Usually, if I’m having trouble researching an artwork, it’s because I don’t know who the artist is. But the signature for Eastside Murals is very clear here. No, what took some digging was figuring out what Eastside’s client, Altru Creative, actually does. Check out that website. Music business, check! But what they do in the business isn’t all that clear, even if you read all their blog posts. However, their Facebook page is more helpful, as they’ve checked the categories Advertising Agency, Media Agency, and Music Production Studio on the “About” section. Those categories would seem to include promoting music shows and festivals while working primarily in the worlds of house, electronica, dance, hip-hop, and R&B. That triangle in the middle is their logo, and their name is tattoed on the DJ’s hand, so it seems this counts as a sign as well as a mural. It’s Nashville, so of course, there’s an image of the Batman Building, but also a crane with a wrecking ball, which is also very much a symbol of today’s Nashville.
Located at 1036 West Kirkland Avenue. The mural faces the road. There is a large gravel parking lot, and street parking is available.
This may at first just appear to be a picture of an old brick building, found on 8th Ave South just south of the railroad bridge, a building which until recently housed the Downtown Antique Mall. Look closer though, and a faded set of signs emerges. Damage on the taller part of the building has erased part of the original sign, and banners, one for the departed antique mall, one advertising the building for lease, hide much of the long thin signs down the length of the building. (There’s a clip from Google Street View below that doesn’t have the leasing sign.) They advertise a firm that was called G.P. Rose & Co. According to the 1919 edition of Grain and Farm Service Centers, Vol 43 (scroll down to the bottom of page 1143, the linked page) G.P Rose & Co. was founded in 1884, the successor to Smith & Rose. The company featured direct access to the L & N and the N.C. & St. Louis Railroads (there are still tracks behind the building, and rail traffic still passes by regularly) and was powered by three 35 h.p G.E. engines (in 1919, anyway). There were two buildings at the time that could hold a total of 95 thousand bushels and handled wheat, oats rye, field seeds, and cowpeas. As the signs on the building say twice, “A Feed for Every Breed.” It’s quite conceivable the sign goes back to 1884. If so, it would have been originally painted 136 years ago. It’s also possible the sign is somewhat younger or was substantially altered at some point – being sure will take more research. But it’s very likely to be one of the oldest painted signs in Nashville, if not the very oldest. Nashville was a much smaller place back then, as can be seen from the 1889 G.M. Hopkins Atlas of Nashville, and there aren’t many candidates left. For instance, you can see a few faded letters high up on 423 Broadway, present home of the downtown version of Mellow Mushroom, which seem to read “—WELL BROS & Co” that may be from the late 19th century, but that’s about it for Lower Broad and its cross streets. The 1889 Hopkins Atlas also explicitly shows G.P Rose, though back then 8th Ave was called Spruce Street (see the excerpt below). I also found on eBay a collection notice signed by Mr. G.P. Rose himself, dated April 29th, 1885 (which I bought!) – you’ll find it at the bottom. It would be really nice if this sign was spruced up. That will likely depend on the building’s next tenant, assuming it’s not torn down.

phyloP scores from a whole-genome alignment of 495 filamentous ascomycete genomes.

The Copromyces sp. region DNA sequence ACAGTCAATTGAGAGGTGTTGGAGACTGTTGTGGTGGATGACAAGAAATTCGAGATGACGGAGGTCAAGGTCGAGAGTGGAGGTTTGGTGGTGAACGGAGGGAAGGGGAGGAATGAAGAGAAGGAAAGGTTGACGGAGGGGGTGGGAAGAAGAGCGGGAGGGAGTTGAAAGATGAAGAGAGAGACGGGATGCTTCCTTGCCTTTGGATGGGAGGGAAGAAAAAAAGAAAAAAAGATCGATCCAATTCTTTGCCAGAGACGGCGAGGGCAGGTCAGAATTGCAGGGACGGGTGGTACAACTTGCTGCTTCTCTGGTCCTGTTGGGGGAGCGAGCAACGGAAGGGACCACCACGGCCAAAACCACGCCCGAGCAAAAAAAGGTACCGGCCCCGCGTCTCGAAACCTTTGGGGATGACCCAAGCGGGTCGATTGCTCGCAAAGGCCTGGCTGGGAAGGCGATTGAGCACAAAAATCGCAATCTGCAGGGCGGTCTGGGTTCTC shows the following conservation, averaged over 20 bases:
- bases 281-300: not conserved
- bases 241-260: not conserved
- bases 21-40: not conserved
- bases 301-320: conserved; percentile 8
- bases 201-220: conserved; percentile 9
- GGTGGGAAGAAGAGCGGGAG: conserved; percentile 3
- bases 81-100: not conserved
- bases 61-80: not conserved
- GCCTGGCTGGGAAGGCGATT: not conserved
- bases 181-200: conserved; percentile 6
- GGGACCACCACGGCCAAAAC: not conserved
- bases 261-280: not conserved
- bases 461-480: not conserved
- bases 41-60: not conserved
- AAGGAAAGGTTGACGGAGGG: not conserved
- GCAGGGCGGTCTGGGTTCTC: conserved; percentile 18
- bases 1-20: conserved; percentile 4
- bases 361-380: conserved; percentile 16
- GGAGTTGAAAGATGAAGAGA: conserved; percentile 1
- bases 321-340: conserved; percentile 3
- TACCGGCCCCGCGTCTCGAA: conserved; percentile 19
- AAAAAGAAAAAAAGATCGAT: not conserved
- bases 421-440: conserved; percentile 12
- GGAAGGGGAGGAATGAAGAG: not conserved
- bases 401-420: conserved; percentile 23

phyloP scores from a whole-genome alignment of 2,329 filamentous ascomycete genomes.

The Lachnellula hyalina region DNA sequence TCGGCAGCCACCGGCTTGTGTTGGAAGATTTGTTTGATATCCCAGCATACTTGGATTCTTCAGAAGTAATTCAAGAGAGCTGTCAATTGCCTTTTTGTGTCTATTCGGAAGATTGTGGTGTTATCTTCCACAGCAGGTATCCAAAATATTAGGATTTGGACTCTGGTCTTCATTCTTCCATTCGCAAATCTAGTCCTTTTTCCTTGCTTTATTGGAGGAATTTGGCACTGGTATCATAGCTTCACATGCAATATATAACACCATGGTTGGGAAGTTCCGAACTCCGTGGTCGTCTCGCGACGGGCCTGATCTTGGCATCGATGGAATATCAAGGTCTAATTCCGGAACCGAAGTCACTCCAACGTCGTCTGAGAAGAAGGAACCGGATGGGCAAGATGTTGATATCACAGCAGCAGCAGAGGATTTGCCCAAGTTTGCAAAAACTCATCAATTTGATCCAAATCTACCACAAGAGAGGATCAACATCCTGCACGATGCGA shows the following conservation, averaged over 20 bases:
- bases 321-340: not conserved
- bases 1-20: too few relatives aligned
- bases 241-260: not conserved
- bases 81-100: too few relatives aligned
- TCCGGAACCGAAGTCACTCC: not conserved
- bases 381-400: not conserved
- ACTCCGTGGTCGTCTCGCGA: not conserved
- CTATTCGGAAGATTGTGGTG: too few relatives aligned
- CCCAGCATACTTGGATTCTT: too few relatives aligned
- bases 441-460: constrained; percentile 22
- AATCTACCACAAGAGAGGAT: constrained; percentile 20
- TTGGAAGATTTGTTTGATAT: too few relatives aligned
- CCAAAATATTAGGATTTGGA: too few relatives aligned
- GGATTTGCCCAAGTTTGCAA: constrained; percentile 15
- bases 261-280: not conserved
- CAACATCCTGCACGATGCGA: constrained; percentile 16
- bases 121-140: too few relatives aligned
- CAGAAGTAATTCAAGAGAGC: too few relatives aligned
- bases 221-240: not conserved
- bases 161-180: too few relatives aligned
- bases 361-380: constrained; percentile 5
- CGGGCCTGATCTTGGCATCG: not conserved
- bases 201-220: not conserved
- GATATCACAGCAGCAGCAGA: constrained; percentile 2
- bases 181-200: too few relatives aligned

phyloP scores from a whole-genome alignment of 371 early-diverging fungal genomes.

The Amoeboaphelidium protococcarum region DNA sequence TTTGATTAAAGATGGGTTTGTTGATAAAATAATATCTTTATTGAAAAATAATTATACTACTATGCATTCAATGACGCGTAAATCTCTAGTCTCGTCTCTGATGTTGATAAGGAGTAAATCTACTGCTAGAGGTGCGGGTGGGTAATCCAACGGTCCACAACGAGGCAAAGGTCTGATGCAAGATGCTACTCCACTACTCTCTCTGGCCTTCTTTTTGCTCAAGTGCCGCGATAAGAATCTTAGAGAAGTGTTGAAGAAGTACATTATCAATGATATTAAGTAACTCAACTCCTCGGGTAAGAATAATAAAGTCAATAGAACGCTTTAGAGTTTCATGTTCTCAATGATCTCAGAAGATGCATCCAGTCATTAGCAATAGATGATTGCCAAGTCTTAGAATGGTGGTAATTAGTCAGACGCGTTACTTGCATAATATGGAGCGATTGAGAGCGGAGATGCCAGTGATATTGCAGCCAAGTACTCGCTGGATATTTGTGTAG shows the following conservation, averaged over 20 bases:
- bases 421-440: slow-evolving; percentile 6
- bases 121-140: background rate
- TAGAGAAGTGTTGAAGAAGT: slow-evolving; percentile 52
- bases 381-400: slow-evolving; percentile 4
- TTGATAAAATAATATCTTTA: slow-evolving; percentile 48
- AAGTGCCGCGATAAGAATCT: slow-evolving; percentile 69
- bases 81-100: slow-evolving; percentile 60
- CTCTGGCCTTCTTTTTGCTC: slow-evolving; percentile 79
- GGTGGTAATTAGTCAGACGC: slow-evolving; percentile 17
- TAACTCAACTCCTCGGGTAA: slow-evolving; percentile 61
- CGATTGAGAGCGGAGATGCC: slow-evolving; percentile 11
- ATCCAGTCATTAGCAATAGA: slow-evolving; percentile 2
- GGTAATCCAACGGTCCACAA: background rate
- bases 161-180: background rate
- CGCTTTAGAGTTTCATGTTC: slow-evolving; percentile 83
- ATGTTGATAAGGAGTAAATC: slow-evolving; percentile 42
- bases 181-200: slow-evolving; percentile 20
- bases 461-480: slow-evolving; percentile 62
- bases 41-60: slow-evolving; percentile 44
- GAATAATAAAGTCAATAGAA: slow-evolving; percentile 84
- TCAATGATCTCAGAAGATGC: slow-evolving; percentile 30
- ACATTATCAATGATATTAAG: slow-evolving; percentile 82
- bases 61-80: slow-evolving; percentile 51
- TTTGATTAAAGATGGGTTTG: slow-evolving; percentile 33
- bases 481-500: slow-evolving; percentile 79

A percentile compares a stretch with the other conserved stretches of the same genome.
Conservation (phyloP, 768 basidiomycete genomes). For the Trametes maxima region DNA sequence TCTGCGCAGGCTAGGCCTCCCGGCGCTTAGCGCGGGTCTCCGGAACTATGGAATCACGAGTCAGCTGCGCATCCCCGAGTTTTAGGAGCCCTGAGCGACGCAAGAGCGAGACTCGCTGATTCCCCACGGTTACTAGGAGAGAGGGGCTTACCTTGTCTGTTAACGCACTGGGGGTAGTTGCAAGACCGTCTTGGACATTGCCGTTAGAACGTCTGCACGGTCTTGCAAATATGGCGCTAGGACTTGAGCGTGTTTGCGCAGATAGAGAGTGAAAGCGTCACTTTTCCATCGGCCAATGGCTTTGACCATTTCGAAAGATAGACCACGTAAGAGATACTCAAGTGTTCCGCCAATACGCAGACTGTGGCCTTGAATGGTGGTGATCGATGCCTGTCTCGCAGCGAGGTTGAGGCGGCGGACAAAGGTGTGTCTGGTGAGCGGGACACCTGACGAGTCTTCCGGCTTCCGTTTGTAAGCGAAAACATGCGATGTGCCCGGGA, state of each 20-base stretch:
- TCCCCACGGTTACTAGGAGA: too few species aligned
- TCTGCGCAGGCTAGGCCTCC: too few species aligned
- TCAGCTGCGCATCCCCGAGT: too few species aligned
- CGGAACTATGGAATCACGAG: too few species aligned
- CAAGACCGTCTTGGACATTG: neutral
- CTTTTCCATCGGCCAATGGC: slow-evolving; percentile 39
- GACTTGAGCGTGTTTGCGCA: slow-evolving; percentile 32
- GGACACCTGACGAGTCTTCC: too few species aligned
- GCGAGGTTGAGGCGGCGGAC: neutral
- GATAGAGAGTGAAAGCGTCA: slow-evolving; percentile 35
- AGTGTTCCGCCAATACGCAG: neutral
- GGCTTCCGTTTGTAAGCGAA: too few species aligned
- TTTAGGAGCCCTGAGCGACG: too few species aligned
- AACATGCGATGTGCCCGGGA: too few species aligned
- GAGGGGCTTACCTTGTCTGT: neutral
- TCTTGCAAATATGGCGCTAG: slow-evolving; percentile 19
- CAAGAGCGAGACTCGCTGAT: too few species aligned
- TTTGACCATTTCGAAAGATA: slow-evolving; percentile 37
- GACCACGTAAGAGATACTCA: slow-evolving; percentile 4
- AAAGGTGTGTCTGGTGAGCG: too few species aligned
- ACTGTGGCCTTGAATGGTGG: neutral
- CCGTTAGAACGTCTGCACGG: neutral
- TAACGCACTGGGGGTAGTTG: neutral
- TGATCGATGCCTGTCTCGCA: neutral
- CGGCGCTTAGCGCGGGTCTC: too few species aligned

Located at 606 Eighth Ave South. It’s possible to park for a while in the space just south of the building, between it and Norris Architecture next door. Otherwise, you’ll need to park on the other side of 8th Ave.
If you think about it and are a little generous, you can say that the twisted straw on this mural spells out the word “urban.” Which makes sense, since this mural sits on the side of the Gallatin Road version of a local juice bar chain called The Urban Juicer. If you look at that website, you’ll see long, super twisty straws are part of their branding, so this colorful version hinting at all the different kinds of juice you can get fits right in. It’s by David Wright of Manecoon Sign Company, who rarely signs his work, but if you peruse that Instagram account, you’ll see that his art is all over town. The picture above doesn’t capture the whole work, as there is also a The Urban Juicer logo and slogan off to the side, but that would have made a bad header photo for this post (see below). Maybe give The Urban Juicer a try – they were voted Best Juice Bar in the Nashville Scene’s Best of Nashville poll in 2019.
Located at 1009 Gallatin Ave. The mural is on the south side of the building. Note that the parking lot it faces is not The Urban Juicer’s parking lot. There’s is in front of and behind their building. There is also street parking on Sharpe Avenue, just to the north.